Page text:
How to Make Deer Smokies
With deer season almost on top of us, it’s time to start thinning the freezer. If you have trimmings or ground meat, you can make smokies at home. Smokies make for a great snack and they'll keep on a long day hike if you follow the same recipe we use today. Smokies, or sticks as some folks call them, are fun, easy, and a great way to make sure you’ve got room for this season.
You can use this recipe with any type of protein. Try making some bison smokies, or lamb smokies, then use some different spices to really create some true, original flavors.
Equipment for Making Deer Smokies
You will need some special equipment for this process. You will need a meat grinder with at least two sizes of plates, a sausage stuffer, and a smoker. You don’t necessarily need to have a professional grinder, anything from madewithmeat.com will work, or even a manual hand grinder will work. These days, you can get high-quality electric grinders for not that much more than a manual. We like the products from MeatYourMaker.com.
A sausage stuffer is necessary for filling the casings. We are using a large, commercial-grade stuffer today that can handle up to 25 lbs at a time. You can get a good stuffer that handles about 7 lbs at a time and sits right at the edge of your counter. You'll also want to make sure you have a 7 mm tip for your stuffer.
A smoker is the right tool for this recipe, but you can use pretty much anything where you can reliably maintain low temperatures for long periods of time. We highly recommend you invest in a smoker, though. If you like to eat meat like we do, a smoker like our Traeger 885 Ironwood will give you a reason to get up every day. Seriously, you’ll catch yourself thinking about what you can smoke next all the time.
Prepping Your Deer Trimmings
If you are starting with trimmings, make sure you have all the major fat, tendons, gristle, and everything else undesirable out. For our recipe, we are going to use about 12 lbs of venison trimmings. To that, we are adding about 1 lb of pork fat. This gives us a good protein-to-fat ratio. Too little fat will make dry, tough smokies, while too much will leave them greasy.
Seasoning the Smokies
We are going to season with the Bearded Butchers Cajun Blend Seasoning. This one has just the perfect combo of white and black pepper, smoked paprika, and other flavors to compliment the venison. We are going to use a 6 oz bottle for the size of our mixture. Toss the seasonings thoroughly by hand, making sure to get it all mixed in real well.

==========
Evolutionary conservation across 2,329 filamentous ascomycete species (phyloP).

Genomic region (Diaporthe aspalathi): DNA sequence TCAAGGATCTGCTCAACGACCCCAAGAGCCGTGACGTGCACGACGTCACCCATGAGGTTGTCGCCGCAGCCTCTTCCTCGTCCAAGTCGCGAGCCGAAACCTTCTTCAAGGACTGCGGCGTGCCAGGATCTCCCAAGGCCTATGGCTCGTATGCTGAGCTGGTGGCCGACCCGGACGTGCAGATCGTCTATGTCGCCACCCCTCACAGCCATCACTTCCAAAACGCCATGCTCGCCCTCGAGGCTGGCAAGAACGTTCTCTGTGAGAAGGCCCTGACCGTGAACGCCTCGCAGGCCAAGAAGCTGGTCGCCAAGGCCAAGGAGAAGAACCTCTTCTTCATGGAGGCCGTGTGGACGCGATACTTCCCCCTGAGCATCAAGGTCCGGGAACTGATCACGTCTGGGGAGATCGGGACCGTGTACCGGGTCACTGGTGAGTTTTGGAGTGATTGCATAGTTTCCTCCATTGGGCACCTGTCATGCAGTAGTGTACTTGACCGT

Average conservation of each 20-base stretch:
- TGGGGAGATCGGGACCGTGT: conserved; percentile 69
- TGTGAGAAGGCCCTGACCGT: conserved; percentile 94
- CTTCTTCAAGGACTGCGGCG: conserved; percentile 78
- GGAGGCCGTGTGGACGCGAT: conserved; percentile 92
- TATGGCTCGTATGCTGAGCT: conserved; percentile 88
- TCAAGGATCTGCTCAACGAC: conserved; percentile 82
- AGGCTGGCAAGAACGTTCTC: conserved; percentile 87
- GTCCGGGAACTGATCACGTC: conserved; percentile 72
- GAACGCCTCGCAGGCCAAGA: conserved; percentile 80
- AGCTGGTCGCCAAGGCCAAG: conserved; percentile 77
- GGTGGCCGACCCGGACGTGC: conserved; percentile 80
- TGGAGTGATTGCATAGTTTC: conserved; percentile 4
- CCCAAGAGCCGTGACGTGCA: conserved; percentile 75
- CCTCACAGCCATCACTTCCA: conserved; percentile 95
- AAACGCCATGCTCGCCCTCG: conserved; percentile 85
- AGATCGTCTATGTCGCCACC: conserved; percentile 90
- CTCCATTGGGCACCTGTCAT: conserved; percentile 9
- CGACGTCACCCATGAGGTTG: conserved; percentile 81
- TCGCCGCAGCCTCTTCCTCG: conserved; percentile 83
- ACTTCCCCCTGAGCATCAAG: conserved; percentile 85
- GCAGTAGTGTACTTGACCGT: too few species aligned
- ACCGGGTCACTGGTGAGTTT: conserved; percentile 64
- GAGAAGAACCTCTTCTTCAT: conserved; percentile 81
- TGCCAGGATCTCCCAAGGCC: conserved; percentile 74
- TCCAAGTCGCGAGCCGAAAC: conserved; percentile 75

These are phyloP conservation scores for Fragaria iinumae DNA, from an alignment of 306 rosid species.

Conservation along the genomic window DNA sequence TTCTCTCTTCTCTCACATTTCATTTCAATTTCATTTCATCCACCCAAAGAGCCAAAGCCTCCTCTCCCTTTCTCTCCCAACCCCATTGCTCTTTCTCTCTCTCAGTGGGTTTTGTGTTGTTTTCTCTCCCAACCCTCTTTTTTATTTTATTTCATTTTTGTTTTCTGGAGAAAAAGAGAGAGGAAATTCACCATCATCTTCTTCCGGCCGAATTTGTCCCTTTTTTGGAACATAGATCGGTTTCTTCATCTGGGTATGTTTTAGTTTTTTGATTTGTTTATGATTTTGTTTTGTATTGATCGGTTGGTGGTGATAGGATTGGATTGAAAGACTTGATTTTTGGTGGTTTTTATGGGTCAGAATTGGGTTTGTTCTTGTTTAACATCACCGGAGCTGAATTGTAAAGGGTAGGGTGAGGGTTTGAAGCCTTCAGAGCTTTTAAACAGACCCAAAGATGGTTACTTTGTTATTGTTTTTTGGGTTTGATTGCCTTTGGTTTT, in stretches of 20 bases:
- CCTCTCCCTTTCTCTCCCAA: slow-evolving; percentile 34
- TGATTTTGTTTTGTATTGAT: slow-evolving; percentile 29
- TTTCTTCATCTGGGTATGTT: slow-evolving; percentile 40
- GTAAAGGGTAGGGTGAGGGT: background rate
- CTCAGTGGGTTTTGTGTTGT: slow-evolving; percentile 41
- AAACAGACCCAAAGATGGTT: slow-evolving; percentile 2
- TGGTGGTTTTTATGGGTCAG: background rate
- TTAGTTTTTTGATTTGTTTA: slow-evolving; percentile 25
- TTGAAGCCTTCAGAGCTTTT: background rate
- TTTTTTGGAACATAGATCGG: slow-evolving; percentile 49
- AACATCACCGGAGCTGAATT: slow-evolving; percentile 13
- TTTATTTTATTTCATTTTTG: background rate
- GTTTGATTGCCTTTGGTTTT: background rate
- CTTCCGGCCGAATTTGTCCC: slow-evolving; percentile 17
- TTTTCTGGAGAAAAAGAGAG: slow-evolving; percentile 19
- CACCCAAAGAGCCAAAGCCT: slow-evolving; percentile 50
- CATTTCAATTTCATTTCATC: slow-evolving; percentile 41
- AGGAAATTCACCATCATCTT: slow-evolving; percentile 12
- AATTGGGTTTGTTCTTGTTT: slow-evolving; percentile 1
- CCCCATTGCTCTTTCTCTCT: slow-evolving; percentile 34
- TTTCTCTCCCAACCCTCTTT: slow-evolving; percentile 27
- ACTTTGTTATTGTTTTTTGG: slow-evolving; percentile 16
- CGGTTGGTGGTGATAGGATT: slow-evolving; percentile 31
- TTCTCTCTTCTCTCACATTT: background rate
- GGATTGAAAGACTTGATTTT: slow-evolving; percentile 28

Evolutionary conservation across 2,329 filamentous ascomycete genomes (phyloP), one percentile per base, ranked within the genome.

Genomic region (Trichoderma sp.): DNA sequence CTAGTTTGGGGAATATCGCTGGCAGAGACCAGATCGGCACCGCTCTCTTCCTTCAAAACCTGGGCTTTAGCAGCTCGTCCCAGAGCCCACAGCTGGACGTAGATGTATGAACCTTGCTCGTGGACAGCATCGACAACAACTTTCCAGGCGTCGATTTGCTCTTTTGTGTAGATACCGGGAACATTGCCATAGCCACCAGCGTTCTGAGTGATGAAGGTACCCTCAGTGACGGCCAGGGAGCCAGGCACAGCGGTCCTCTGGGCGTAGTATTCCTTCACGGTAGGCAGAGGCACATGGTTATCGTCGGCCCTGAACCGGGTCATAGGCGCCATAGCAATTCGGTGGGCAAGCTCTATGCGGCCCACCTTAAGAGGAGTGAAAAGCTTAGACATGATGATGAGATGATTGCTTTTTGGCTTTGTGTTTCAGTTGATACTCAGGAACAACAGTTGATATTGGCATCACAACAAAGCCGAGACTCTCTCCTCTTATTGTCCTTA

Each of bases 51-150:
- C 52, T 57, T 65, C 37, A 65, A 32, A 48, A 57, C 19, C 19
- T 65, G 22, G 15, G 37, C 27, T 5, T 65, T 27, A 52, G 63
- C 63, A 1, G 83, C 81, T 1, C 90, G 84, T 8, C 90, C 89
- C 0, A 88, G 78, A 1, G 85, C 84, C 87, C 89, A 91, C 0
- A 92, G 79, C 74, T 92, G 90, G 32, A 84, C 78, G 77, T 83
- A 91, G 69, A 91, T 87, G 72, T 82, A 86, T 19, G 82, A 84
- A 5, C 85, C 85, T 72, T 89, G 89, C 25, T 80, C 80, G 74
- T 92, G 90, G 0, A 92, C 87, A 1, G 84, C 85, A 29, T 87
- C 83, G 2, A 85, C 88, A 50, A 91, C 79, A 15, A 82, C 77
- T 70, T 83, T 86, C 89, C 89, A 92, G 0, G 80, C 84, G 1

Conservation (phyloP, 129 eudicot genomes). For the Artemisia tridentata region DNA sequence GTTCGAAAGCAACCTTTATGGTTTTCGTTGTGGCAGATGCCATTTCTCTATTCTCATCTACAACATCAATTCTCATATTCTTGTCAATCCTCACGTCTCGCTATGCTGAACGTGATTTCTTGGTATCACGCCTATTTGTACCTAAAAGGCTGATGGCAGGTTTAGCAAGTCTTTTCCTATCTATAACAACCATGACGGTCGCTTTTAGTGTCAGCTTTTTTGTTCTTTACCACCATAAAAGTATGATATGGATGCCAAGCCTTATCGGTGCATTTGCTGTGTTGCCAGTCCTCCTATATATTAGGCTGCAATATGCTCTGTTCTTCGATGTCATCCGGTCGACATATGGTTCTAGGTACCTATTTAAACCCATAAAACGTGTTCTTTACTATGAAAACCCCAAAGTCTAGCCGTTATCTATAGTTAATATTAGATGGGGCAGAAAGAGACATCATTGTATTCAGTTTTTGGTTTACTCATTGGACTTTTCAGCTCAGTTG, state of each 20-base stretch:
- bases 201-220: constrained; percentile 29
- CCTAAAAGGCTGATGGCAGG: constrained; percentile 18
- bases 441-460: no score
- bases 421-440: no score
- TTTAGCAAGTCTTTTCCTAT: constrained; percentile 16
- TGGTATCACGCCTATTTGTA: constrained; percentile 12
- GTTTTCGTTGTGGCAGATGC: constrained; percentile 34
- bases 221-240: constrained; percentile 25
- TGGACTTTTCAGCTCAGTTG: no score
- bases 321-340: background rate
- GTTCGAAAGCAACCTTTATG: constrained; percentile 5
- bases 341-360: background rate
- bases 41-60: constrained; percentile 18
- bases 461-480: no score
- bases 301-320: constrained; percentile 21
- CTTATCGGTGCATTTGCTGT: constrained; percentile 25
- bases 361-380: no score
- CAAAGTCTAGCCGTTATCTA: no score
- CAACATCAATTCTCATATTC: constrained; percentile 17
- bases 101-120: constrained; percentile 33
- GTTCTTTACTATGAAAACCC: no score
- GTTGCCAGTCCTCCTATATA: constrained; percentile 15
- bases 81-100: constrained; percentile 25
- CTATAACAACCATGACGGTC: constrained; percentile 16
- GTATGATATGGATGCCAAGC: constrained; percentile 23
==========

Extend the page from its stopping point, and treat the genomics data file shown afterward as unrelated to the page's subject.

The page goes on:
For a little extra kick, we are also going to add in some high-melt pepper jack cheese. This cheese will retain its shape in the smoker and won’t melt and rupture the casings. It’s also really good.
Don’t Forget the Cure
The next thing we add is a curing agent. The curing agent adds nitrates which prevent bacterial growth. Some bacteria, like the ones responsible for botulism, thrive in warm, low-oxygen conditions, which is just what happens in the smoker. The curing agent will prevent that growth and will also add a nice, pink color to our smokies.
It’s Grinding Time
We start out with a larger plate size. We start with a 7 mm plate. It helps if your trimmings are in strips rather than chunks because the auger will help pull the meat in. The grinder also works the seasonings and curing agent through the meat. Once the meat has made one pass through, switch out the grinder plate to a smaller size. We are going to use a 4.5 mm plate and we are going to make two passes through the grinder.
The goal is to make sure the ground meat is broken down into small pieces and the fat is mixed in. You can make more than three passes if you would like, but pay attention for the protein binding that causes the meat to get sticky. That’s a bad sign, but can be reversed by putting your meat in the cooler for a little while or adding ice.